What is Thyroid Cancer?

Thyroid cancer is a thyroid neoplasm that is malignant. It can be treated with radioactive iodine or surgical resection of the thyroid gland. Chemotherapy or radiotherapy may also be used.

Thyroid cancers can be classified according to their histopathological characteristics. The following variants can be distinguished (distribution over various subtypes may show regional variation):

  • Papillary thyroid cancer (75% to 85% of cases ) - often in young females - excellent prognosis
  • Follicular thyroid cancer (10% to 20% of cases
  • Anaplastic thyroid cancer (Less than 5% These types have a more favorable prognosis than the medullary and undifferentiated types.
  • Papillary microcarcinoma is a subset of papillary thyroid cancer defined as measuring less than or equal to 1 cm. The highest incidence of papillary thyroid microcarcinoma in autopsy series was reported by Harach et al. in 1985, who found 36 of 101 consecutive autopsies were found to have an incidental microcarcinoma. Michael Pakdaman et al. report the highest incidence in a retrospective surgical series at 49.9% of 860 cases. Management strategies for incidental papillary microcarcinoma on ultrasound (and confirmed on FNAB) range from total thyroidectomy with radioactive iodine ablation to observation alone. Harach et al. suggest using the term "occult papillary tumor" to avoid giving patients distress over having cancer.It was Woolner et al. who first arbitrarily coined the term "occult papillary carcinoma" in 1960, to describe papillary carcinomas ≤ 1.5 cm in diameter.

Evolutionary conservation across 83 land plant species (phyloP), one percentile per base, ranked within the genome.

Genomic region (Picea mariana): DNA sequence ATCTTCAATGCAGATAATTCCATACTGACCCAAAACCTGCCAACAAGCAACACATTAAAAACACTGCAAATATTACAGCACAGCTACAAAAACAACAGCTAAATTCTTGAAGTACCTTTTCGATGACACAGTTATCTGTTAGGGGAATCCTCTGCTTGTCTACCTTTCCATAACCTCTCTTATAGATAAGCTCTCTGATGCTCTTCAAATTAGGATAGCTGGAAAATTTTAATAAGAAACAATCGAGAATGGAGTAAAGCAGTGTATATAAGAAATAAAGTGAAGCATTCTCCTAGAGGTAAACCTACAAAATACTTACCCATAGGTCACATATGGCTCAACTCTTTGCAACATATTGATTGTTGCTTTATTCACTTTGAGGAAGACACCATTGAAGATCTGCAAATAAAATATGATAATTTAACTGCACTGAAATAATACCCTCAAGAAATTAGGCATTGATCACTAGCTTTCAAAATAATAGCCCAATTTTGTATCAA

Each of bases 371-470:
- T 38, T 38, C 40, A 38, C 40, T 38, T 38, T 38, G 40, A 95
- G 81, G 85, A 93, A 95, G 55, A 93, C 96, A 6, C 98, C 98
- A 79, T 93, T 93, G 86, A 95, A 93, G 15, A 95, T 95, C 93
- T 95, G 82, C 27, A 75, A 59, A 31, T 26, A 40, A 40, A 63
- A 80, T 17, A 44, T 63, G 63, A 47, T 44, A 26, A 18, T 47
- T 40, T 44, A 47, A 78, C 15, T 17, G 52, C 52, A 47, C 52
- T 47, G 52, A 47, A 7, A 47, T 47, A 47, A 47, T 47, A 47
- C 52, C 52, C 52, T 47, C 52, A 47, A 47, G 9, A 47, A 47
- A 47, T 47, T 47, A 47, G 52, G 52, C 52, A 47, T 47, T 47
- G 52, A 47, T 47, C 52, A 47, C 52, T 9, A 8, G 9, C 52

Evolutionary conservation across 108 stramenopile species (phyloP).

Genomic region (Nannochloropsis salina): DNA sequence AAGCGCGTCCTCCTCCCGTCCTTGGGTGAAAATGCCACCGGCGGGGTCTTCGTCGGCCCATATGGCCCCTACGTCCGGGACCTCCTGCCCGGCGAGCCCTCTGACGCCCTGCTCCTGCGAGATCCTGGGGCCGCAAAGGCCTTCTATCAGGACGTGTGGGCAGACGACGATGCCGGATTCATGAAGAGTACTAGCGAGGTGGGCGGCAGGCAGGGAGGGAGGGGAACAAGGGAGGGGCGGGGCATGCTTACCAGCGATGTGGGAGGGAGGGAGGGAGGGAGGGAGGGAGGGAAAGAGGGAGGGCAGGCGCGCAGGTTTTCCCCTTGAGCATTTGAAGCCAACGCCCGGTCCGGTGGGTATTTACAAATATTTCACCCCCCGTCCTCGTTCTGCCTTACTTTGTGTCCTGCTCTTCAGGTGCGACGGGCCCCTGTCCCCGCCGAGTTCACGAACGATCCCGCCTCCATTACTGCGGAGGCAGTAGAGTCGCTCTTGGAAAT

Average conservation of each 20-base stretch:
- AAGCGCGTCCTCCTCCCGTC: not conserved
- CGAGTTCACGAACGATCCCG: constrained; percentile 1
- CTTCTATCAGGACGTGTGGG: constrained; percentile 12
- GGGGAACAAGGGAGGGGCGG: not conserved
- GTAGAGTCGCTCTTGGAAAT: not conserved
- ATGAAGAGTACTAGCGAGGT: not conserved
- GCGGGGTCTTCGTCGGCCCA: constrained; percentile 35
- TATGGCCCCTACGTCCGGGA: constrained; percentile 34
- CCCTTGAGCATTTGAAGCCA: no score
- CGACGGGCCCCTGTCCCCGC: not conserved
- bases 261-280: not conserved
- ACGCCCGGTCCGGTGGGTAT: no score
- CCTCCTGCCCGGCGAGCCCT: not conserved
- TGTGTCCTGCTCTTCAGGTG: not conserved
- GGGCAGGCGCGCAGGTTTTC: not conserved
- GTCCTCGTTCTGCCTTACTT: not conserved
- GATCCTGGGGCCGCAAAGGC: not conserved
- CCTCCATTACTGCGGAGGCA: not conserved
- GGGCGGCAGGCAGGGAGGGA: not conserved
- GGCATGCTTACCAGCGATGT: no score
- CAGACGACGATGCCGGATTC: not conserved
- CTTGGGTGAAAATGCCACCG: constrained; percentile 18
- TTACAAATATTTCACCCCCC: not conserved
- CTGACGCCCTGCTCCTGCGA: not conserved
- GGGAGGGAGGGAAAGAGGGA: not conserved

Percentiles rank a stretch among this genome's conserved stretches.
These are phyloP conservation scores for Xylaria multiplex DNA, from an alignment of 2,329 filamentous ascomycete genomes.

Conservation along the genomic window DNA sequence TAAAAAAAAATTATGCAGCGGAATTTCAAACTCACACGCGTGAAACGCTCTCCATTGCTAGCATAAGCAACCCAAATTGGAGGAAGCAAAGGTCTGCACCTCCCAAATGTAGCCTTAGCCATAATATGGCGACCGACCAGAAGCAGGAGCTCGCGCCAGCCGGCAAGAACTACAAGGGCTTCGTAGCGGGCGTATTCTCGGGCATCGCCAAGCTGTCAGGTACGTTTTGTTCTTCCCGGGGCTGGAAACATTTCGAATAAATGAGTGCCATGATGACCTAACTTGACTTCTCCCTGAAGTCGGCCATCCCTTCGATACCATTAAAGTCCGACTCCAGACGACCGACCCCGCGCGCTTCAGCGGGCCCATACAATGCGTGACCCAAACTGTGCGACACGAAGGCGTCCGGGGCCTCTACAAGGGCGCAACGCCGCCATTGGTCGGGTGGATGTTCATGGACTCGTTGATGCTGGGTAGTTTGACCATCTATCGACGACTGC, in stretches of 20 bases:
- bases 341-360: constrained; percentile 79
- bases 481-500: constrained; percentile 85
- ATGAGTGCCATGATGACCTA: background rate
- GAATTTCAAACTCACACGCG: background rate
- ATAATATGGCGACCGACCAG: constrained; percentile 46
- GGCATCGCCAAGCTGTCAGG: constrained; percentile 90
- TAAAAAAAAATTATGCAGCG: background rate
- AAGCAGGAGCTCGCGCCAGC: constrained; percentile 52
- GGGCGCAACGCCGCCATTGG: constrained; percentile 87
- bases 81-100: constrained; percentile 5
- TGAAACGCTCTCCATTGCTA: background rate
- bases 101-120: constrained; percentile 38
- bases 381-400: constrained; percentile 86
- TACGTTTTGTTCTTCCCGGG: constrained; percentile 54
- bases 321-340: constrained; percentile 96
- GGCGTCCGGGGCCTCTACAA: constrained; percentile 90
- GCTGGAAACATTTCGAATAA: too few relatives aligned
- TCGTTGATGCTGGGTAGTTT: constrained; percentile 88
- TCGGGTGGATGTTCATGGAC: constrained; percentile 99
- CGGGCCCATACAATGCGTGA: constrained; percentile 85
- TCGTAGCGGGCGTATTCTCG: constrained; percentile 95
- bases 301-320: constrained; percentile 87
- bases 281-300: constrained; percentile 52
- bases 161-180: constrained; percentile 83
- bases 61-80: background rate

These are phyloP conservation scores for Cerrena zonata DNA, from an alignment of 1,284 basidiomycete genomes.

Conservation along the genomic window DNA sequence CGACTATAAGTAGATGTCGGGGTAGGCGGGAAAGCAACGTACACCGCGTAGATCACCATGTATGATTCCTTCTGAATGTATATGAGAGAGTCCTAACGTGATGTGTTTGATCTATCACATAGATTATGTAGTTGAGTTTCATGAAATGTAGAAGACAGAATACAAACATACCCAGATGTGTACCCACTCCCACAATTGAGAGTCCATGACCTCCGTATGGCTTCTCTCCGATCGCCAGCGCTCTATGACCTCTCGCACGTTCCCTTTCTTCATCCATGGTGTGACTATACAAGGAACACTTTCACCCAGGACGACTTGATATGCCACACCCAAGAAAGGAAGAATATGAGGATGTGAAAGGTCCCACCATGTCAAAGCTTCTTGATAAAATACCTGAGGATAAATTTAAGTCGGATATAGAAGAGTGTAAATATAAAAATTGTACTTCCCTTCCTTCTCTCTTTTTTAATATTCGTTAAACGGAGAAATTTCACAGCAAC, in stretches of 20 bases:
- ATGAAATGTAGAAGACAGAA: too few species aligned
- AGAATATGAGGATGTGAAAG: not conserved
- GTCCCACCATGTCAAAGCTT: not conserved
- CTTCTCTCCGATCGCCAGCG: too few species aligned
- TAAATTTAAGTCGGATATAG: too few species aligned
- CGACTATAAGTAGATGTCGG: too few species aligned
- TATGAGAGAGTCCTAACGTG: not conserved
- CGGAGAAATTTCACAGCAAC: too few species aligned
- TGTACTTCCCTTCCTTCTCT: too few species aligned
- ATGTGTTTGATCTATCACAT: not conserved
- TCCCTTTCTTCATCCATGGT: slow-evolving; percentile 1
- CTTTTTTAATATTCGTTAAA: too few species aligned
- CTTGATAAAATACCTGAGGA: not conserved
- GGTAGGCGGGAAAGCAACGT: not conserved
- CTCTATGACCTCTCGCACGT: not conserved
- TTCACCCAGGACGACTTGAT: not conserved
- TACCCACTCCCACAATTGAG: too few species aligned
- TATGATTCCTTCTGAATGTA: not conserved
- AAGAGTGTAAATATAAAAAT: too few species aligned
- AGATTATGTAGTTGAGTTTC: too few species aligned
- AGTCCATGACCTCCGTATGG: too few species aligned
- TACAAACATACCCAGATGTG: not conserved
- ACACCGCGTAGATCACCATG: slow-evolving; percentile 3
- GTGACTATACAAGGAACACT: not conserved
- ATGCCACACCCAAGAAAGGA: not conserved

From the 1940s to 1960s, external, low-dose radiation to the head and neck during infancy and childhood was used to treat many benign diseases.

This type of therapy has been shown to predispose persons to thyroid cancer. The younger the patient was at time of exposure, the higher the risk of developing cancer.

Another cause may be due to high-dose irradiation to the head and neck. Patients with Hodgkin lymphoma treated with mantlefield irradiation have an increased risk of developing thyroid cancer, although hypothyroidism is more likely.

Further Reading


This article is licensed under the Creative Commons Attribution-ShareAlike License. It uses material from the Wikipedia article on "Thyroid cancer" All material adapted used from Wikipedia is available under the terms of the Creative Commons Attribution-ShareAlike License. Wikipedia® itself is a registered trademark of the Wikimedia Foundation, Inc.

Last Updated: Sep 15, 2014

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